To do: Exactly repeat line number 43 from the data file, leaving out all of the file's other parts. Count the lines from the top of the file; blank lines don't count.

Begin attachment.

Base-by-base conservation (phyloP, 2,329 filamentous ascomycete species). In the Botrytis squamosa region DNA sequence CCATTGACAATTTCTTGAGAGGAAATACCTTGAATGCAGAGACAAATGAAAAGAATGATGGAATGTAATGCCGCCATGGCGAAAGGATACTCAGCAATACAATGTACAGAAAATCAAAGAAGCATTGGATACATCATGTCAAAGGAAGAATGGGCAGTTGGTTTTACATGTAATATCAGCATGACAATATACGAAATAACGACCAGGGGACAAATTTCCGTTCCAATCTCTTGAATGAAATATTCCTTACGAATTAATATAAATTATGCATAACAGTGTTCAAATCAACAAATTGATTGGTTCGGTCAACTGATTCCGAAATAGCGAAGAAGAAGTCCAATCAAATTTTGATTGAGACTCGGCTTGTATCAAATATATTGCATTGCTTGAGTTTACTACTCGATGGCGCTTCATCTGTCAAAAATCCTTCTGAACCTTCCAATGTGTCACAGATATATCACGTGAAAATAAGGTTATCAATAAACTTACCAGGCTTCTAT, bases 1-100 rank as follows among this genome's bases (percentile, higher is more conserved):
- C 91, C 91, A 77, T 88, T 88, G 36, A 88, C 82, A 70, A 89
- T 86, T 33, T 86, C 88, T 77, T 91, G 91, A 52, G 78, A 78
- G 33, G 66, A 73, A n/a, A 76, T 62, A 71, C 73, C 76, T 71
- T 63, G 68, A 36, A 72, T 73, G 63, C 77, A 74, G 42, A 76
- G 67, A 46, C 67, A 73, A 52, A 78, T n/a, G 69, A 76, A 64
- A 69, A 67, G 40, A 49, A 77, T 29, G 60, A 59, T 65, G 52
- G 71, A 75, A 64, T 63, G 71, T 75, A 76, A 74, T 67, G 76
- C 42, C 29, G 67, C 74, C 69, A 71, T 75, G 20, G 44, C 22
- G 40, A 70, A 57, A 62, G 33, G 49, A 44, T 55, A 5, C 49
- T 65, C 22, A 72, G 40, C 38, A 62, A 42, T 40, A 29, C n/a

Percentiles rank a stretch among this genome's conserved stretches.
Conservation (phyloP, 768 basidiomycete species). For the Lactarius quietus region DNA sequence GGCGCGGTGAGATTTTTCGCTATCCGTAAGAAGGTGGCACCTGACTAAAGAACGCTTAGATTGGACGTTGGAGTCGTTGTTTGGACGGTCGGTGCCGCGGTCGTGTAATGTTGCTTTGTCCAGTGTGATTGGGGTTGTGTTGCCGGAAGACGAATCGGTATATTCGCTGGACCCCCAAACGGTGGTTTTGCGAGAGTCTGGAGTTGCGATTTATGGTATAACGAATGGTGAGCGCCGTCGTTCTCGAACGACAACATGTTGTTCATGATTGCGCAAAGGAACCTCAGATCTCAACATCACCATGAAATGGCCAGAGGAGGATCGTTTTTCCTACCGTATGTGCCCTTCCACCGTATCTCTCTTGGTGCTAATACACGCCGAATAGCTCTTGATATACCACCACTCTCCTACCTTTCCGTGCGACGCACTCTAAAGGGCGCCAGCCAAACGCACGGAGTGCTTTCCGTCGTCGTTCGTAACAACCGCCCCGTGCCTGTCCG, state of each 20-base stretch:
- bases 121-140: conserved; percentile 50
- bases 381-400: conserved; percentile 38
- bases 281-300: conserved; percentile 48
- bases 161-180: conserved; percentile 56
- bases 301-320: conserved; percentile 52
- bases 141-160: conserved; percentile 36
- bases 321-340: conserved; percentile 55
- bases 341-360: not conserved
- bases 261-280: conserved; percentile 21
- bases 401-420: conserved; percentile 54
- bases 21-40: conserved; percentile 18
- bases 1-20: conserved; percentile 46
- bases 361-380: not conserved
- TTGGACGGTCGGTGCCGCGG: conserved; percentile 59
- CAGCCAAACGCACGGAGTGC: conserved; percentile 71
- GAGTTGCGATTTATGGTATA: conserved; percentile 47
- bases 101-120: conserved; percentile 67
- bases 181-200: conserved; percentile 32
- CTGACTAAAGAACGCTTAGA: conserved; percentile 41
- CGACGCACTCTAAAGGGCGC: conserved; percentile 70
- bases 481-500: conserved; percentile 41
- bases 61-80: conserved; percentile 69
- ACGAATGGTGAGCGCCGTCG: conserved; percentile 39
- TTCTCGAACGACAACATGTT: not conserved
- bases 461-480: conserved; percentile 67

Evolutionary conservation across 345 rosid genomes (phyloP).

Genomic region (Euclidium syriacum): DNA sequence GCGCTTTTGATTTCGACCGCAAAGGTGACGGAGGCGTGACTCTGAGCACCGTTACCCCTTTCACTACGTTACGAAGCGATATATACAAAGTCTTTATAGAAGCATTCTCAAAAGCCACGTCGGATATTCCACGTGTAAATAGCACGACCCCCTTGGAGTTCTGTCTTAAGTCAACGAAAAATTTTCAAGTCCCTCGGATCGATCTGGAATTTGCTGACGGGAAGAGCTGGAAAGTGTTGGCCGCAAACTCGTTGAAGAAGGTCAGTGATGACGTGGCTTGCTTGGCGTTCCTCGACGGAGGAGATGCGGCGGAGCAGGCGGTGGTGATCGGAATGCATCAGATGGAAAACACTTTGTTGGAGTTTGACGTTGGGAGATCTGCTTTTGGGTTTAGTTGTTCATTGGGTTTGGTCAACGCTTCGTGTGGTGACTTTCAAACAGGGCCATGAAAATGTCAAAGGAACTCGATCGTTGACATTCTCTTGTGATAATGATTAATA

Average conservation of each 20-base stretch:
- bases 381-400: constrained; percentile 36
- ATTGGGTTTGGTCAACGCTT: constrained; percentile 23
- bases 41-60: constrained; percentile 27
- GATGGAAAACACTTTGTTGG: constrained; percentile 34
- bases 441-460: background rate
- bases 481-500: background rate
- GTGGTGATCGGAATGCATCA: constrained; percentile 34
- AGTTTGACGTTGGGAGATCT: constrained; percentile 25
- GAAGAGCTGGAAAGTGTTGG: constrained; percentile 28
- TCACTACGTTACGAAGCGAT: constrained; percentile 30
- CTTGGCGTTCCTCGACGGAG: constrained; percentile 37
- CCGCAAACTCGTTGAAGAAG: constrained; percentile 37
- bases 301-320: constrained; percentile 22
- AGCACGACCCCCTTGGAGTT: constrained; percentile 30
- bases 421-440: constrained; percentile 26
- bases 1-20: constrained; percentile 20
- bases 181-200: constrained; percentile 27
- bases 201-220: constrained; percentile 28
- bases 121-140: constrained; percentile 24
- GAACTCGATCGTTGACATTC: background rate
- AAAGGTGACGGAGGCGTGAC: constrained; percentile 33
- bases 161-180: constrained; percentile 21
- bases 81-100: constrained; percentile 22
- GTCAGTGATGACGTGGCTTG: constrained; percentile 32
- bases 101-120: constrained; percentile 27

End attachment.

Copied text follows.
- ATTGGGTTTGGTCAACGCTT: constrained; percentile 23